• 3 Tablespoons tomato paste
  • 3/4 cup dry white or red wine, see notes
  • 1/2 cup chicken stock, or beef stock
  • 1 cup whole milk

Seasonings

  • 3 Tablespoons fresh basil, chopped
  • 1 healthy pinch of nutmeg
  • Salt & black pepper to taste

Pasta & Cheese

  • 1 lb dried pappardelle pasta
  • 1 cup freshly grated Parmigiano Reggiano

Instructions

  • Chop the soffritto: use a chef's knife to finely chop the soffritto or use a food processor and pulse until the vegetables are chopped into fine pieces.
  • Cook the pancetta: in a large cast iron or Dutch oven pot, cook the pancetta in oil and melted butter for 3-5 minutes.
  • Add the soffritto: Once the pancetta is done, add the soffritto and cook for 3-4 minutes with a healthy pinch of salt.
  • Brown the mince: Next, add the ground pork and beef and cook until the meat is no longer pink and most of the liquid from the meat is absorbed.
  • Cook off the wine and tomato paste: Then add the 3/4 cup of wine and tomato paste, and cook for about 3 minutes.
  • Add the tomatoes, milk, and broth, then simmer: Once the alcohol from the wine is cooked off, add the tomatoes with the juices, 1 cup of whole milk, and 1/2 cup of broth. Season with a generous pinch of salt and black pepper and a healthy pinch of nutmeg, then cover the pot with a lid and cook on a very low simmer for 4-5 hours. Stir the sauce often.
  • Add the herbs toward the end: As the sauce nears the end of the cooking time, stir in the chopped basil. Let the herbs cook in the sauce for at least 20-30 minutes. This is a good time to taste the sauce. Add additional salt and black pepper if needed until the flavor is just right.
  • Cook the pasta and serve with the sauce: bring a large pot of salted water to a boil, then cook the pappardelle until al dente according to the package instructions. Strain the pasta but reserve about 3/4 cup of pasta water. Add the pasta and pasta water back into the pot, then add bolognese sauce as needed, with 1 cup of parmigiano reggiano cheese. Stir until all the ingredients come together, then serve with cracked black pepper and more cheese if desired. Enjoy!

Notes

Best wine for bolognese – for classic bolognese, white wine is the top choice because of its subtle flavor compared to robustly flavored red wine. Use a dry white such as Pinot Grigio or Sauvignon Blanc. Red wine can also be used, and I have tested this recipe with cabernet franc and it was delicious! Use any dry red you like – cabernet franc/sauvignon or a dry red blend. It doesn’t have to be expensive, just use a good quality wine! Cheap cooking wine is definitely not recommended.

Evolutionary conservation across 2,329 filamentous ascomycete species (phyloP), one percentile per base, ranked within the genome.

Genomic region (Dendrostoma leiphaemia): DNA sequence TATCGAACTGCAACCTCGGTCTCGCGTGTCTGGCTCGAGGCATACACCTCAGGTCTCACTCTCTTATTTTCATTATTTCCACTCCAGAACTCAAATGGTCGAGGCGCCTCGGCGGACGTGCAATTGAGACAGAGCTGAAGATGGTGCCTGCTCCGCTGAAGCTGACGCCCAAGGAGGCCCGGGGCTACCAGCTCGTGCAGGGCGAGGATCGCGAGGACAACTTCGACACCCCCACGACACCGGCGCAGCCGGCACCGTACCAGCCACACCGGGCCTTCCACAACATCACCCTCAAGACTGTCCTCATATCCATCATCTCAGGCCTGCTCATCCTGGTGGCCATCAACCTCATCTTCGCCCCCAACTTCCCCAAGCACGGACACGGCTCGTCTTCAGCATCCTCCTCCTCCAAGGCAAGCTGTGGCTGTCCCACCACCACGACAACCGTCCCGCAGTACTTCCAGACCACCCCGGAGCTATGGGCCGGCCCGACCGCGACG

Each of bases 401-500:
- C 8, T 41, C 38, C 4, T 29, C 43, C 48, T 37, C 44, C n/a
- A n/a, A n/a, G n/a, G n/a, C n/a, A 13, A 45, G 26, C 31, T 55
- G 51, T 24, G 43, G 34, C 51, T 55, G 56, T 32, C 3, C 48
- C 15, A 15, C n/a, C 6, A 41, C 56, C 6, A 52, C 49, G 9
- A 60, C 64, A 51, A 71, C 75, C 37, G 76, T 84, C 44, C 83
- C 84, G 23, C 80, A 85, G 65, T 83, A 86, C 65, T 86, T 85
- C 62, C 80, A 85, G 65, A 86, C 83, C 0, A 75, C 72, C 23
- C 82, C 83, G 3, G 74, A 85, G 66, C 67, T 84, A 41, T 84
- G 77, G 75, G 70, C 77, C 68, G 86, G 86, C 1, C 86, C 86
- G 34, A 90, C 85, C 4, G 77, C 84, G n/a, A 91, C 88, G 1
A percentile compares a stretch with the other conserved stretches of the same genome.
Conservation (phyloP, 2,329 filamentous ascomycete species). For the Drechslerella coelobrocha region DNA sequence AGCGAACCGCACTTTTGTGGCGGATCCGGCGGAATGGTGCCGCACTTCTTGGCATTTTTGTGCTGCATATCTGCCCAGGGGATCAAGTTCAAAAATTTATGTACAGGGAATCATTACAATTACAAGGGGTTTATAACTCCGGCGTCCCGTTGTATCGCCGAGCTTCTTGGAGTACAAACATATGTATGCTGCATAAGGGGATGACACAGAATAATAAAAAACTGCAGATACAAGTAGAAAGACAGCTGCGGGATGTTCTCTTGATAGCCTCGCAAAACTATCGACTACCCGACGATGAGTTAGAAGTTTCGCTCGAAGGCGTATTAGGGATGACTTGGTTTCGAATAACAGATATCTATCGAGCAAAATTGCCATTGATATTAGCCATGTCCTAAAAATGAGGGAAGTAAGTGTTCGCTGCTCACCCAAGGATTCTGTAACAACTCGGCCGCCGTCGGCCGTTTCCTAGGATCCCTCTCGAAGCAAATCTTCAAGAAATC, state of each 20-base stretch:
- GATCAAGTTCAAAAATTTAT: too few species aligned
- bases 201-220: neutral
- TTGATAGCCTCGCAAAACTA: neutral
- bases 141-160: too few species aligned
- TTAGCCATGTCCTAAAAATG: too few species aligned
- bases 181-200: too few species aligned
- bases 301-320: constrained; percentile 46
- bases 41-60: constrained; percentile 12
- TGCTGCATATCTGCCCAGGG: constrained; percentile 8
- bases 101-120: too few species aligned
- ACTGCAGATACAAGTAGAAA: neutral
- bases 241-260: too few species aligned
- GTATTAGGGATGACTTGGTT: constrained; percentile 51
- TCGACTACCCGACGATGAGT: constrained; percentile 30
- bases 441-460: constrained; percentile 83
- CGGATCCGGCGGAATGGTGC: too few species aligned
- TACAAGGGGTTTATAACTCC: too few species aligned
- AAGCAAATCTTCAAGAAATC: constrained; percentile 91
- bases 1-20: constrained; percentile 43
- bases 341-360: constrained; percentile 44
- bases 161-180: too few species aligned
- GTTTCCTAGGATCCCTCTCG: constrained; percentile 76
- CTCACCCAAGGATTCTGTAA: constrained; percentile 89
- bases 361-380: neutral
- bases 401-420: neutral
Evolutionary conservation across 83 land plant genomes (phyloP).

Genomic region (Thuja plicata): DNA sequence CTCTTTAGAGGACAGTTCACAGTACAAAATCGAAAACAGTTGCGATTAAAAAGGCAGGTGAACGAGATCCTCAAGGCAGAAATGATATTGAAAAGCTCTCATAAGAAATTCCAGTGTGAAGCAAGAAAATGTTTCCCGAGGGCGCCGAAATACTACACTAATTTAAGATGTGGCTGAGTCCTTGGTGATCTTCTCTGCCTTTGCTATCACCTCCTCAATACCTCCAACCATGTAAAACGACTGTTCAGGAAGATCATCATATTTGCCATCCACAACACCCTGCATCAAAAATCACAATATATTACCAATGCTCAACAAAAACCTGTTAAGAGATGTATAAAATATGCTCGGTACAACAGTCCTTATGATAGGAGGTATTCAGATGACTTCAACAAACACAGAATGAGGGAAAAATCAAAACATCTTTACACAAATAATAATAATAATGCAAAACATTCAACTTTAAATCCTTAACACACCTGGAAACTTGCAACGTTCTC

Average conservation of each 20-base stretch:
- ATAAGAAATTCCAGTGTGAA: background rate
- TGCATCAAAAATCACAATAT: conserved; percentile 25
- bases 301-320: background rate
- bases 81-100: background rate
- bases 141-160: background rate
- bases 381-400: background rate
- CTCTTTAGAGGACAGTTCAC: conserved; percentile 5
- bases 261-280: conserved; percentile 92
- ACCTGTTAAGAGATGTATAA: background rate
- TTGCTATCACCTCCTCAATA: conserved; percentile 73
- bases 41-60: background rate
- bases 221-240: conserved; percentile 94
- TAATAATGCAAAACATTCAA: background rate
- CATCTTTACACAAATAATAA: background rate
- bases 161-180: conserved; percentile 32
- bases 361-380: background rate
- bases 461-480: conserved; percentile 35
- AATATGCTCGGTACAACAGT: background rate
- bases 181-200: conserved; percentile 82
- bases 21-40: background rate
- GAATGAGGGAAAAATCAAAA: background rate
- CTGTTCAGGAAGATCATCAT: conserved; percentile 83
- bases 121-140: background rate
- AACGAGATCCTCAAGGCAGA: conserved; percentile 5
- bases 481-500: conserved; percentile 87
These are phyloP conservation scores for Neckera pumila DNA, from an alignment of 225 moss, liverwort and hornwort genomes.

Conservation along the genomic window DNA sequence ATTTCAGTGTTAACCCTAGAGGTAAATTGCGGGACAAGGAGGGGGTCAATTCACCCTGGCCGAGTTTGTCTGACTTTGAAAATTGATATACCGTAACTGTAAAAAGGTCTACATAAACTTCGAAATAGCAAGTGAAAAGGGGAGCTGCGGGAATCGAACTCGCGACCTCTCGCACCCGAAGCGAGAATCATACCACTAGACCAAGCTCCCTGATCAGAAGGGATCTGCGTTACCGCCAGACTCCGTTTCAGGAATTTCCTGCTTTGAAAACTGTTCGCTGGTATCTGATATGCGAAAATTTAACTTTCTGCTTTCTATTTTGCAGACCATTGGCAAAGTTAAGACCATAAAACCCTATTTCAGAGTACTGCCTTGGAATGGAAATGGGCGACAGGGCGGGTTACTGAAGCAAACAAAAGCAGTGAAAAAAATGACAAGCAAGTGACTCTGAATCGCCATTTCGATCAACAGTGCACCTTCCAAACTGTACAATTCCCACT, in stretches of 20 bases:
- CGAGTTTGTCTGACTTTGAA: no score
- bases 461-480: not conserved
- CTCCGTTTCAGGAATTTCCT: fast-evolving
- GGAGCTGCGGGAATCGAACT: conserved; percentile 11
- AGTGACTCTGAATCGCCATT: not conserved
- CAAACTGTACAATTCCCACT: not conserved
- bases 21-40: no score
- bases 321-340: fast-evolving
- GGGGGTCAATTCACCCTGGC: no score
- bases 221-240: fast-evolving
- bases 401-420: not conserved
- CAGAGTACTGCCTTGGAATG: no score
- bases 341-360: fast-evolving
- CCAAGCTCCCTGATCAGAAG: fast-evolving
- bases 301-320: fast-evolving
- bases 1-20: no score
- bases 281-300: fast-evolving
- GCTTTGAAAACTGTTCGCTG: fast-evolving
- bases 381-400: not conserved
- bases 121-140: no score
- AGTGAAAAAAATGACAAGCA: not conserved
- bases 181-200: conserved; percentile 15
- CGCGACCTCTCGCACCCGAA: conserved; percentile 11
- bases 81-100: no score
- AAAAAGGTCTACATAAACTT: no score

Course Main Course
Cuisine Italian
Keyword authentic pappardelle bolognese, ragù alla bolognese
Freezer Friendly Yes

Nutrition

Serving: 1cup of bolognese sauce without pasta | Calories: 396kcal | Carbohydrates: 15.5g | Protein: 27.8g | Fat: 23.4g | Saturated Fat: 8.6g | Polyunsaturated Fat: 2.6g | Monounsaturated Fat: 10.3g | Trans Fat: 0.1g | Cholesterol: 88.9mg | Sodium: 765mg | Sugar: 9.8g | Vitamin A: 22IU | Vitamin C: 35mg

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3 Comments

  • Julia says:

    5 stars
    HI Bethany, well, yes, I finally figured out what the numbers related to the tins of tomatoes meant! And, yes, I made it yesterday. As I only cater for 2 I had not realised how much I would be making – thank God for freezers? Personally, being English I found the amount of pancetta a bit too much and would either halve it or use English bacon, if I am able to get hold of it where I live. The 2 tins of tomatoes cost 34 euros in total!!!
    Apart from reducing the pancetta, we really liked it, personally I would have used more nutmeg (I just love it). The butcher doxuble minced the beef for me and I will get him to double mince the pork next time too. We really, really, loved it and it will now replace the bolognese recipe I had which was at least 50 years old and English whereas I now prefer to make something more akin to how it would be in the country where the recipe originated! (I had to leave out the celery too, my beloved does not like celery, but I think I am going to sneak it in next time!) We now have enough bolognese for a good while and I will also make lasagne too – using proper bechamel sauce of course – not white sauce which chefs claim is bechamel!!

    • Bethany Kramer says:

      Hi Julia! I’m so glad you enjoyed the recipe. The pancetta should only be 4 oz which is a small amount, but I understand if you’re used to English bacon that might be a little bit of a change. And of course add some more nutmeg if you like! Yes, this recipe makes a generous amount and we always freeze it too. I’m sure the lasagna will taste fabulous with it – especially with bechamel! Thanks so much for coming back and leaving a review! Also, so sorry about the price of the tomatoes ugh! Next time, you could swap for regular Italian plum tomatoes – no need to use San Marzanoes if they cost a small fortune 🙂 The recipe will still taste wonderful.